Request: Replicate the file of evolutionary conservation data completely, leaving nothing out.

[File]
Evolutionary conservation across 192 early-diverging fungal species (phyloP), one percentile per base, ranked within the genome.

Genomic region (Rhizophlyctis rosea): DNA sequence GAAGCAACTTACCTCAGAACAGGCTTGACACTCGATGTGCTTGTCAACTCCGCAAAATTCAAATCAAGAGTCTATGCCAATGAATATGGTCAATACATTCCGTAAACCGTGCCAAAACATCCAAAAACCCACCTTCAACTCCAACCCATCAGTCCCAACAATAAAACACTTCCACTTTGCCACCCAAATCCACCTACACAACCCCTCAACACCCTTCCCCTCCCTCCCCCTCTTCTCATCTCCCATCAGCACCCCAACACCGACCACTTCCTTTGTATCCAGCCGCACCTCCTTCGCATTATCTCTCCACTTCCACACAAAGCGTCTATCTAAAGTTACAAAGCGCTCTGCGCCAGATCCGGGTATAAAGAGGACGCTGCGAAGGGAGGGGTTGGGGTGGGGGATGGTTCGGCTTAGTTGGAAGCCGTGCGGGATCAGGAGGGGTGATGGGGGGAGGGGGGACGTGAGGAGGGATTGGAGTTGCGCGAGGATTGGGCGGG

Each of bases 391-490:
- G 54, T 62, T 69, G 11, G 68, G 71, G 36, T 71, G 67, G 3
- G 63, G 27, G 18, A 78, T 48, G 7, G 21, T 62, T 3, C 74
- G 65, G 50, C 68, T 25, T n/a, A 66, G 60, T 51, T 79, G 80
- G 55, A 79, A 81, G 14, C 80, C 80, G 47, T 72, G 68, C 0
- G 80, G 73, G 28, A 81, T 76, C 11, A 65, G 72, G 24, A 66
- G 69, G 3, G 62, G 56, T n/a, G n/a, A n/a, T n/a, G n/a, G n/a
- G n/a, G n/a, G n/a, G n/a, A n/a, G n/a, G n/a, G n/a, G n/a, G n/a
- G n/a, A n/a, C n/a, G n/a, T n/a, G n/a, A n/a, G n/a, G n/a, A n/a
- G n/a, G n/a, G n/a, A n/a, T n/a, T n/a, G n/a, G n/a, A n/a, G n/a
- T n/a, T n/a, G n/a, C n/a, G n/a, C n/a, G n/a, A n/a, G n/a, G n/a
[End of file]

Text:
Evolutionary conservation across 192 early-diverging fungal species (phyloP), one percentile per base, ranked within the genome.

Genomic region (Rhizophlyctis rosea): DNA sequence GAAGCAACTTACCTCAGAACAGGCTTGACACTCGATGTGCTTGTCAACTCCGCAAAATTCAAATCAAGAGTCTATGCCAATGAATATGGTCAATACATTCCGTAAACCGTGCCAAAACATCCAAAAACCCACCTTCAACTCCAACCCATCAGTCCCAACAATAAAACACTTCCACTTTGCCACCCAAATCCACCTACACAACCCCTCAACACCCTTCCCCTCCCTCCCCCTCTTCTCATCTCCCATCAGCACCCCAACACCGACCACTTCCTTTGTATCCAGCCGCACCTCCTTCGCATTATCTCTCCACTTCCACACAAAGCGTCTATCTAAAGTTACAAAGCGCTCTGCGCCAGATCCGGGTATAAAGAGGACGCTGCGAAGGGAGGGGTTGGGGTGGGGGATGGTTCGGCTTAGTTGGAAGCCGTGCGGGATCAGGAGGGGTGATGGGGGGAGGGGGGACGTGAGGAGGGATTGGAGTTGCGCGAGGATTGGGCGGG

Each of bases 391-490:
- G 54, T 62, T 69, G 11, G 68, G 71, G 36, T 71, G 67, G 3
- G 63, G 27, G 18, A 78, T 48, G 7, G 21, T 62, T 3, C 74
- G 65, G 50, C 68, T 25, T n/a, A 66, G 60, T 51, T 79, G 80
- G 55, A 79, A 81, G 14, C 80, C 80, G 47, T 72, G 68, C 0
- G 80, G 73, G 28, A 81, T 76, C 11, A 65, G 72, G 24, A 66
- G 69, G 3, G 62, G 56, T n/a, G n/a, A n/a, T n/a, G n/a, G n/a
- G n/a, G n/a, G n/a, G n/a, A n/a, G n/a, G n/a, G n/a, G n/a, G n/a
- G n/a, A n/a, C n/a, G n/a, T n/a, G n/a, A n/a, G n/a, G n/a, A n/a
- G n/a, G n/a, G n/a, A n/a, T n/a, T n/a, G n/a, G n/a, A n/a, G n/a
- T n/a, T n/a, G n/a, C n/a, G n/a, C n/a, G n/a, A n/a, G n/a, G n/a